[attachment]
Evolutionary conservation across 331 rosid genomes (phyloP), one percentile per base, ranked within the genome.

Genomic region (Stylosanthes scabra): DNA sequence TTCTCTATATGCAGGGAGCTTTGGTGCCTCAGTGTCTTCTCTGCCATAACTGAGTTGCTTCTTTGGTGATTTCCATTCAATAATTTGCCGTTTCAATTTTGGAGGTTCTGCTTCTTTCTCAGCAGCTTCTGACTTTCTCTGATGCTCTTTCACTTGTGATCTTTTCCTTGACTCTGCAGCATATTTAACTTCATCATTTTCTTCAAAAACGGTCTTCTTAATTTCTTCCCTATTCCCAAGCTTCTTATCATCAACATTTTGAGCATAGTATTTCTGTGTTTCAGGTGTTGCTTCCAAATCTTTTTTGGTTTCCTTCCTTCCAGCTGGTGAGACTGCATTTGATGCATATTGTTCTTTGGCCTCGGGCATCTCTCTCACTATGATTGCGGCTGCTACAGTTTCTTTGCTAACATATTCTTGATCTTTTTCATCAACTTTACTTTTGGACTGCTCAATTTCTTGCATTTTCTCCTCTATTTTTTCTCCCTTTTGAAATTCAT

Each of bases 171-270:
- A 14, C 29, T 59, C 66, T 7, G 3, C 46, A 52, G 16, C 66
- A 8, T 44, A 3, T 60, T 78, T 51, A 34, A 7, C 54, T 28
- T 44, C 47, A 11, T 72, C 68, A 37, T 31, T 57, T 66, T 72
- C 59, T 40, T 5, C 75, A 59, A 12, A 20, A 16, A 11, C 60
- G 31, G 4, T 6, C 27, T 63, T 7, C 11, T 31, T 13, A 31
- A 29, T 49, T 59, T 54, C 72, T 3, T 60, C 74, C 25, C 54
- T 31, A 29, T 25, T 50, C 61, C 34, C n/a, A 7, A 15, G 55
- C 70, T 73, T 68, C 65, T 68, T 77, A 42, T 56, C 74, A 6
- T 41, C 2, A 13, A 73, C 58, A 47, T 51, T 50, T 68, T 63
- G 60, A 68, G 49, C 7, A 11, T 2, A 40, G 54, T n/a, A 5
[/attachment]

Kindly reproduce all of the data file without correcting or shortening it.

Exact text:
Evolutionary conservation across 331 rosid genomes (phyloP), one percentile per base, ranked within the genome.

Genomic region (Stylosanthes scabra): DNA sequence TTCTCTATATGCAGGGAGCTTTGGTGCCTCAGTGTCTTCTCTGCCATAACTGAGTTGCTTCTTTGGTGATTTCCATTCAATAATTTGCCGTTTCAATTTTGGAGGTTCTGCTTCTTTCTCAGCAGCTTCTGACTTTCTCTGATGCTCTTTCACTTGTGATCTTTTCCTTGACTCTGCAGCATATTTAACTTCATCATTTTCTTCAAAAACGGTCTTCTTAATTTCTTCCCTATTCCCAAGCTTCTTATCATCAACATTTTGAGCATAGTATTTCTGTGTTTCAGGTGTTGCTTCCAAATCTTTTTTGGTTTCCTTCCTTCCAGCTGGTGAGACTGCATTTGATGCATATTGTTCTTTGGCCTCGGGCATCTCTCTCACTATGATTGCGGCTGCTACAGTTTCTTTGCTAACATATTCTTGATCTTTTTCATCAACTTTACTTTTGGACTGCTCAATTTCTTGCATTTTCTCCTCTATTTTTTCTCCCTTTTGAAATTCAT

Each of bases 171-270:
- A 14, C 29, T 59, C 66, T 7, G 3, C 46, A 52, G 16, C 66
- A 8, T 44, A 3, T 60, T 78, T 51, A 34, A 7, C 54, T 28
- T 44, C 47, A 11, T 72, C 68, A 37, T 31, T 57, T 66, T 72
- C 59, T 40, T 5, C 75, A 59, A 12, A 20, A 16, A 11, C 60
- G 31, G 4, T 6, C 27, T 63, T 7, C 11, T 31, T 13, A 31
- A 29, T 49, T 59, T 54, C 72, T 3, T 60, C 74, C 25, C 54
- T 31, A 29, T 25, T 50, C 61, C 34, C n/a, A 7, A 15, G 55
- C 70, T 73, T 68, C 65, T 68, T 77, A 42, T 56, C 74, A 6
- T 41, C 2, A 13, A 73, C 58, A 47, T 51, T 50, T 68, T 63
- G 60, A 68, G 49, C 7, A 11, T 2, A 40, G 54, T n/a, A 5